How to Help Sharks and Other Marine Life
Everyone can help save sharks! It can be as simple as living an ocean-friendly life!
Ways to Live a More Ocean-Friendly Life
- 1. Say "No" to Single-Use Plastic
- 2. Choose Sustainable Seafood
- 3. Be Beach-Friendly
- 4. Become a Citizen Scientist
- 5. Swim with Sharks
- 6. Learn More About Sharks
- 7. Conclusion
1. Say "No" to Single-Use Plastic
Plastic litter often ends up in the sea. Sea animals mistake it for food or get entangled in it.
To make things worse, plastic takes a long time to break down:
- Monofilament fishing line: 600 years
- Plastic beverage bottle: 450 years
- Foam plastic cup: 50 years
- Plastic bag: 20 years
- Cigarette filter: 10 years
Over time, plastic will break into smaller and smaller pieces called microplastics, which may never fully degrade in marine environments. Because they are so small, wildlife can ingest microplastics for food or by accident. Humans are ingesting microplastics too. Microplastics have already been found in seafood, tap and bottled water, sea salt, and other products we eat or drink.1
Here are some example ideas to reduce your plastic waste. (Photos contain products of some of our supporters. We are not paid for this, we are simply supporting ocean-friendly small businesses that we love.)
Products from the Above Photos
2. Choose Sustainable Seafood
Most importantly for sharks, celebrate Chinese New Year and weddings in the fin-free style! Say "No" to shark fin soup!
Christina chooses to not eat seafood at all. If you choose to eat seafood, try to learn about where and how it was caught to decide if it's sustainable.
General guidelines for picking seafood:
- Choose local catch over imported catch (lower carbon footprint from transport)
- Choose certified seafood over unknown source
- Choose fish at the bottom of the food chain
- Farmed fish: Choose plant-based feed (farmed fish are often fed smaller fish which are caught from the ocean, reducing the benefit of farming)
- Fish caught in the wild: Choose common species
- Body color: Choose silvery fish over colorful fish (many reef fish contain toxins)
There is no one-size-fits-all global guideline for sustainable seafood. The best way to approach is to find your local seafood guide. We’ve compiled a few for you here:
- USA: Seafood Watch & Fish Watch
- UK: Marine Conservation Society - Good Fish Guide
- Australia: GoodFish - Sustainable Seafood Guide
- Japan: Sailors for the Sea - Blue Seafood Guide
- Taiwan: Seafood Guide Taiwan
- Worldwide: WWF Seafood Guides
This app identifies fish using Ai and gives you its conservation status (in Mandarin only): Fish Checker App
Sustainable seafood certification is a good indication of sustainability when purchasing seafood. Here are some organizations and their criteria for sustainable seafood:
3. Be Beach-Friendly
Ways to save sharks and the ocean when visiting the beach:
- Don’t pick up, touch, or feed wild animals, or take them home as pets.
- Don’t buy sea life products such as jewelry or other products made of wild animals or their parts. "When the buying stops, the killing can, too."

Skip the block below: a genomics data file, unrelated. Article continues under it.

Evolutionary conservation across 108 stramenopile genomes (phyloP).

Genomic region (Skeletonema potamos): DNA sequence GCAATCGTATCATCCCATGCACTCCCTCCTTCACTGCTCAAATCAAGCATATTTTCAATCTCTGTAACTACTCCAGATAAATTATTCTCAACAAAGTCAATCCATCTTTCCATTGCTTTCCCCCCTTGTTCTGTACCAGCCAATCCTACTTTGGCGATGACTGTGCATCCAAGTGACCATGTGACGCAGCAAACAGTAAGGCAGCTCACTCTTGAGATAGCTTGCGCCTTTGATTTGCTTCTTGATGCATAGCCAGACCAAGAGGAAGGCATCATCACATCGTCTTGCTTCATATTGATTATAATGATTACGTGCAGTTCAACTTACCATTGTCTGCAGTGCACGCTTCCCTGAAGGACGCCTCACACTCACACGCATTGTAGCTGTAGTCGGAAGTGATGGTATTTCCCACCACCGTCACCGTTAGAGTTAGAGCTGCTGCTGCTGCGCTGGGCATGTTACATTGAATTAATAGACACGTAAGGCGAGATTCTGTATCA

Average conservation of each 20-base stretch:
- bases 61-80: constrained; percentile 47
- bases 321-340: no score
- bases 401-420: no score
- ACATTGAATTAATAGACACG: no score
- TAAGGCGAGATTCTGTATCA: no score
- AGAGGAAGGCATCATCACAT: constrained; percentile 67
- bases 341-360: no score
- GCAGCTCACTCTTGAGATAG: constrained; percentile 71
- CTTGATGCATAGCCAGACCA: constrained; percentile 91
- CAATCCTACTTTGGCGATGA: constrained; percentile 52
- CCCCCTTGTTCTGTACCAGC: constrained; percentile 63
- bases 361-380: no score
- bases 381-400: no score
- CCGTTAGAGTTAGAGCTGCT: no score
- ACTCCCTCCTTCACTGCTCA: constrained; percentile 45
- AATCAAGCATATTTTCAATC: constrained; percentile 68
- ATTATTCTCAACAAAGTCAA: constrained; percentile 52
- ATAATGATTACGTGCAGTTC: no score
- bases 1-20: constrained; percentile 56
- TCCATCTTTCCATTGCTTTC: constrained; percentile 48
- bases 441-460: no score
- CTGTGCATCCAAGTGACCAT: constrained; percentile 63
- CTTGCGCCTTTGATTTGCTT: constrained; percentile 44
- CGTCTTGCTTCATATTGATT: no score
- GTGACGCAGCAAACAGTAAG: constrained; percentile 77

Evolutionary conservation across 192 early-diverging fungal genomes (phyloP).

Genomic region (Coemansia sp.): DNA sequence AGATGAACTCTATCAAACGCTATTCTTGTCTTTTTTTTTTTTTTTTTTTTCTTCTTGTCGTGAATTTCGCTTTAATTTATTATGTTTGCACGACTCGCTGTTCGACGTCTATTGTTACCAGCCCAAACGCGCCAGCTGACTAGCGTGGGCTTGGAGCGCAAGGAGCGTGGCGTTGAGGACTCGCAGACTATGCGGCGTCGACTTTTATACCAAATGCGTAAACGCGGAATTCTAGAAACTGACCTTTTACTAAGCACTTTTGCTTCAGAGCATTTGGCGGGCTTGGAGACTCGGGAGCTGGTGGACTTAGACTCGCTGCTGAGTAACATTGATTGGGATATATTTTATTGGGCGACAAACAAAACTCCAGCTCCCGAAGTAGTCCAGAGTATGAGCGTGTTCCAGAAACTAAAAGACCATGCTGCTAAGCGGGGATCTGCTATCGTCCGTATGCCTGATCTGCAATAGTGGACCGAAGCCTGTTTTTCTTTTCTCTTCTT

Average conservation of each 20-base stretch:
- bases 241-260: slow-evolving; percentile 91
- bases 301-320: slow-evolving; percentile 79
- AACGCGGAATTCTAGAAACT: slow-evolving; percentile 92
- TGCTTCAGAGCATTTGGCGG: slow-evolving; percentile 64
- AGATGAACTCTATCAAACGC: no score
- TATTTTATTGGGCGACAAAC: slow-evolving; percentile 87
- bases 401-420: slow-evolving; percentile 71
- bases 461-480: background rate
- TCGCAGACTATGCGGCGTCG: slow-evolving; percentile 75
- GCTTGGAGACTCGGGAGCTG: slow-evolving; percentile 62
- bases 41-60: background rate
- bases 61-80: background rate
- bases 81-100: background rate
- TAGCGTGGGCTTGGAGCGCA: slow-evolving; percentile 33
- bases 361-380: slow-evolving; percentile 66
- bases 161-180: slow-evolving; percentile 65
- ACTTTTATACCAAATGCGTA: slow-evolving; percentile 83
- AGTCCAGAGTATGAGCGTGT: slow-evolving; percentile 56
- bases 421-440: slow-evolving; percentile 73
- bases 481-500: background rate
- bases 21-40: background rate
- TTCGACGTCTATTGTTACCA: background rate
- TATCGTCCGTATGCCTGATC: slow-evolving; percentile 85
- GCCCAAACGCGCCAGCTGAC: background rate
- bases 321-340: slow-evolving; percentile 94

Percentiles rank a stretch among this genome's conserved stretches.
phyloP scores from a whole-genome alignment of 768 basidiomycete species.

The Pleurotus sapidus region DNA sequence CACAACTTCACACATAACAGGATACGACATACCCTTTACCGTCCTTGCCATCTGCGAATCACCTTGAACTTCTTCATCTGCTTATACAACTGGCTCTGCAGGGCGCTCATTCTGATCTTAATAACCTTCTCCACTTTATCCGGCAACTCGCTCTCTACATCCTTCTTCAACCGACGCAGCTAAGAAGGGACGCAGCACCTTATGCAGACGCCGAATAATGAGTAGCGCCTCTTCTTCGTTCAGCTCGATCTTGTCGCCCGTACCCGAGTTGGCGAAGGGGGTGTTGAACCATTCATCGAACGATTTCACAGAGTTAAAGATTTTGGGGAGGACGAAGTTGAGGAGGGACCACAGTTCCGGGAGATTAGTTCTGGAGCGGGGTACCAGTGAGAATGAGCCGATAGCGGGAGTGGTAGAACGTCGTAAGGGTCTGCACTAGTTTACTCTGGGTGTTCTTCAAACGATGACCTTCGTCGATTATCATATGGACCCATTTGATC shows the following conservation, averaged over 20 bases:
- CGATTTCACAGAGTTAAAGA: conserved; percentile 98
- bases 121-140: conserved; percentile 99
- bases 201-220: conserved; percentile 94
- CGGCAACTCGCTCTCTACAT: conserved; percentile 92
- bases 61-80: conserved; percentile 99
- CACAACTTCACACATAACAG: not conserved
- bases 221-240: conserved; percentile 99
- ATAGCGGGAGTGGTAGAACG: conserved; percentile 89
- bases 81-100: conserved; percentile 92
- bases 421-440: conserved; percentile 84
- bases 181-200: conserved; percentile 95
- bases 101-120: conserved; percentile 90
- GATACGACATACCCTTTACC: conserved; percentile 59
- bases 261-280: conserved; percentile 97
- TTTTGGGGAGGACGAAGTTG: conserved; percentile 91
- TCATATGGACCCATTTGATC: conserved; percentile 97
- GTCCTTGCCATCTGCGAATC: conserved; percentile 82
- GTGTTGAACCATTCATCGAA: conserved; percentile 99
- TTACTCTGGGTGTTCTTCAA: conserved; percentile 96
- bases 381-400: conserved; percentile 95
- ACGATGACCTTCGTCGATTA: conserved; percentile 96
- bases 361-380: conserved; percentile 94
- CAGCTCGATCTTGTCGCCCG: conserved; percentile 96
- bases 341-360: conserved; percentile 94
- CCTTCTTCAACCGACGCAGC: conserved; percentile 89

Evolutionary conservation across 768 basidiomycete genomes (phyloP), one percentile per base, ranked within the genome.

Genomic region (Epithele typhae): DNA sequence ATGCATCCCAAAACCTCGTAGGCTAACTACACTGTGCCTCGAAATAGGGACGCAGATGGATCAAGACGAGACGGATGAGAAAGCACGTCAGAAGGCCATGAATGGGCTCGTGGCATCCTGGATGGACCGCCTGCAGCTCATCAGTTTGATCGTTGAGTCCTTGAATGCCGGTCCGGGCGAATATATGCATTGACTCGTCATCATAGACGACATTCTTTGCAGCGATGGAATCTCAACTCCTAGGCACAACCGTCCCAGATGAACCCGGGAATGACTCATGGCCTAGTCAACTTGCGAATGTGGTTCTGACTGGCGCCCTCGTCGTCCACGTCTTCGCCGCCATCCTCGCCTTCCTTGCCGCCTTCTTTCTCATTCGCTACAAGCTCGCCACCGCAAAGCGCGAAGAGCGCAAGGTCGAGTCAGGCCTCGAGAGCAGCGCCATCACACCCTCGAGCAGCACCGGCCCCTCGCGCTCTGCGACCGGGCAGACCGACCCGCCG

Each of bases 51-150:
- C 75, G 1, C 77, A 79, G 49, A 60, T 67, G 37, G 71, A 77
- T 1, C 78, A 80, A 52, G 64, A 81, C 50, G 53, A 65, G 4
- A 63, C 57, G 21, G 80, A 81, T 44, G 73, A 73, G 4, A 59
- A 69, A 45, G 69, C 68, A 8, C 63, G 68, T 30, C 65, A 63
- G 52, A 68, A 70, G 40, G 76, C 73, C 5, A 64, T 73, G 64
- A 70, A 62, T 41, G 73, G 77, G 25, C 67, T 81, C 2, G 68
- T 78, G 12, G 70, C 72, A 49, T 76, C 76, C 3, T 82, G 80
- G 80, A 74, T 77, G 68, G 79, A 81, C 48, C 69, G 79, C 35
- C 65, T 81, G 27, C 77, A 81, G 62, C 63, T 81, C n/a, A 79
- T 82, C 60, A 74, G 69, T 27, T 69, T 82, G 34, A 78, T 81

- Bring your trash home, and pick up plastic trash if you can. "Take nothing but memories, leave nothing but bubbles!"
- Don’t use shower products at the beach. Often there is no water filtration system at outdoor showers, the chemicals will go directly to the ocean. If so, just rinse off the sand and shower at home, or use eco-friendly products.
- Use reef safe sunscreen:
- Choose sunscreen with mineral filters such as titanium dioxide or zinc oxide
- Avoid products with oxybenzone and octinoxate
- You can also avoid using sunscreen by wearing a hat and rashguard
4. Become a Citizen Scientist
Report your shark sighting to scientists to help build a bigger database. The more data scientists can work with, the more we can learn about sharks. This also means we can better protect them! When you see a shark, try to observe carefully and remember as much detail as you can!
5. Swim with Sharks
Your actions and tourism money show local people and government officials that sharks are more valuable alive than dead!
In the Philippines, fishermen used to fish whale sharks for meat, but now they take tourists out to see them! There are also a lot of baby sharks hiding under coral, so take a peek next time you go diving or snorkeling! When you see a whale shark, remember to take a photo of its left pectoral fin. Those spots are unique and it will help scientists figure out which individual it is. You can receive an email every time your shark is sighted again! Visit Wildbook to learn more!
You can see many kinds of sharks in South Africa, such as great white sharks, six-gill cow sharks, shy sharks, blacktip sharks, shortfin mako sharks, sand tiger sharks, bull sharks and more!
In the Red Sea in Egypt you can often see hammerhead sharks and sometimes oceanic whitetip sharks!
Fiji is known for tiger shark diving. You can dive with tiger sharks at Beqa Island.
You can see lots of sharks on the Shark Scramble dive in Tateyama, Japan.
6. Learn More About Sharks
Increase your knowledge about sharks by visiting our blog!
Helping to save sharks isn't as difficult as you think. We can all do our part to make the ocean a cleaner, safer place for sharks and other marine animals. Choose something you can do and start saving sharks TODAY!